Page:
Relativity’s Hope to Exit Chapter 11 Dashed
Relativity, the studio that had recently entered Chapter 11 protection bankruptcy, had hoped to make an exit from said bankruptcy recently. U.S. Bankruptcy Court Judge Michael Wiles, however, put those hopes to rest for a while longer, noting several key points that would impact the studio's ability to exit Chapter 11. A report from Variety ran down just what was missing, and just what should be in place to convince Wiles effectively to remove the protections in place.
Part of an exit from Chapter 11 bankruptcy requires the filing of a plan by which creditors are paid back, and in Relativity's case, the plan was a little too long on ambition and weak on details for Wiles. More specifically, Wiles noted problems with Relativity's level of equity financing, as well as some major issues between the studio and its creditors. Several vendor objections also factored in, and a distribution agreement with Netflix that also featured some rough points weighed on Wiles' decision.
Wiles, not really disparaging Relativity's plan, called its efforts “Herculean”, though noted that there “...are a lot of pieces that are not quite finished.” Wiles did note specifics that would have helped here, particularly a $20 million vendor financing package, a term loan from Macquarie Capital for $60 million, and firm commitment from Dana Brunetti and Kevin Spacey to take over the studio outright. That last might prove particularly troublesome, as Relativity's attorney's noted that the agreement from Brunetti and Spacey was contingent on Relativity coming out of Chapter 11.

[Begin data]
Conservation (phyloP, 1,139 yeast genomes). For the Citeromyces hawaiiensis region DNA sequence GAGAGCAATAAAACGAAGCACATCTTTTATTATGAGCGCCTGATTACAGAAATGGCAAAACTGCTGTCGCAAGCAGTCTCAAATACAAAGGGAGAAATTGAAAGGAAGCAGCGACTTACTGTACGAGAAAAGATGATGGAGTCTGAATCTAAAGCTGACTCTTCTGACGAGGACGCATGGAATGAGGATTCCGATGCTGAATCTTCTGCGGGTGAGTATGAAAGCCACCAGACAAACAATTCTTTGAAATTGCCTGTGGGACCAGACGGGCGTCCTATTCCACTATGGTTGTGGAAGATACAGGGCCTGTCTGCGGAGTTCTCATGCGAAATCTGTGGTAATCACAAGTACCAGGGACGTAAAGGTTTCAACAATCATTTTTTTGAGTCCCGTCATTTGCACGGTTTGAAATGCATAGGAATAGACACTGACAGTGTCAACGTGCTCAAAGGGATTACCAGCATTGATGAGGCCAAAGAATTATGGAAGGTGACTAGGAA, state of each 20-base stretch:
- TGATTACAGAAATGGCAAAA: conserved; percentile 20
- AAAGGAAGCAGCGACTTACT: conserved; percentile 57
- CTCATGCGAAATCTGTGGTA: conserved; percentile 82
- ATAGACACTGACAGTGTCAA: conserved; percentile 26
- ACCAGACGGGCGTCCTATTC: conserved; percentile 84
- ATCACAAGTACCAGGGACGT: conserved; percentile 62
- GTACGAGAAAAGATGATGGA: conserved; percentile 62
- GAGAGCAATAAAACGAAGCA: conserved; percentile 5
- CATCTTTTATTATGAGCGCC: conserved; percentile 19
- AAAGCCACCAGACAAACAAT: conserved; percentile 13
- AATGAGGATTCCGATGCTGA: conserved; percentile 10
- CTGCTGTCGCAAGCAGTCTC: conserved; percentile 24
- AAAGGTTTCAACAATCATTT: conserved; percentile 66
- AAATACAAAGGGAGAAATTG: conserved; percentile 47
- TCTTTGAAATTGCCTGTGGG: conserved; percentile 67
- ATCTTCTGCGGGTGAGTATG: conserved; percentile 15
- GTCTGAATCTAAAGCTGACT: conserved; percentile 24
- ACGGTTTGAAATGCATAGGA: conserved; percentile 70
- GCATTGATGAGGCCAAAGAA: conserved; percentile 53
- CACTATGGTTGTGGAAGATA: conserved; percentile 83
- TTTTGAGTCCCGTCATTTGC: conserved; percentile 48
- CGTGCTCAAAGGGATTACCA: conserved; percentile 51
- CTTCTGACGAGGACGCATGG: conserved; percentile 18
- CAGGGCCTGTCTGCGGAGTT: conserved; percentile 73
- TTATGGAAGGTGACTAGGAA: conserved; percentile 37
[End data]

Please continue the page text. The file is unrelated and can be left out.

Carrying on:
An additional set of issues emerged with Relativity's funding plans, starting with claims that $100 million in new financing had been raised were dashed by word at the hearing, which found only $20 million of that was on hand. Testimony also noted that 50 investing parties were prepared to bring in amounts ranging from $5 million to $100 million, but again, this depended on a release from Chapter 11.
Relativity's issues almost seemed to be a Catch-22; funding was required to emerge from Chapter 11, but emergence from Chapter 11 was what was standing in the way of new funding. The Brunetti / Spacey deal and fresh funding alike relied on this point, and would have helped the process considerably, but the funding and deal alike couldn't be brought into play without the removal of the Chapter 11 protections. It's enough to make one wonder just which will break first: the hesitant investors who won't put resources into play without an end of the bankruptcy, or the organization itself which can no longer get fresh funding because of the bankruptcy.
While bankruptcy will never be this complex for most people, it illustrates that most anyone—from individuals to major Hollywood studios—can file for bankruptcy's protections. What's required as part of that repayment plan—a point which will also be required of those who file Chapter 13 bankruptcy—will vary from person to person to organization, but that move to repay creditors will commonly be an important part of any bankruptcy filing.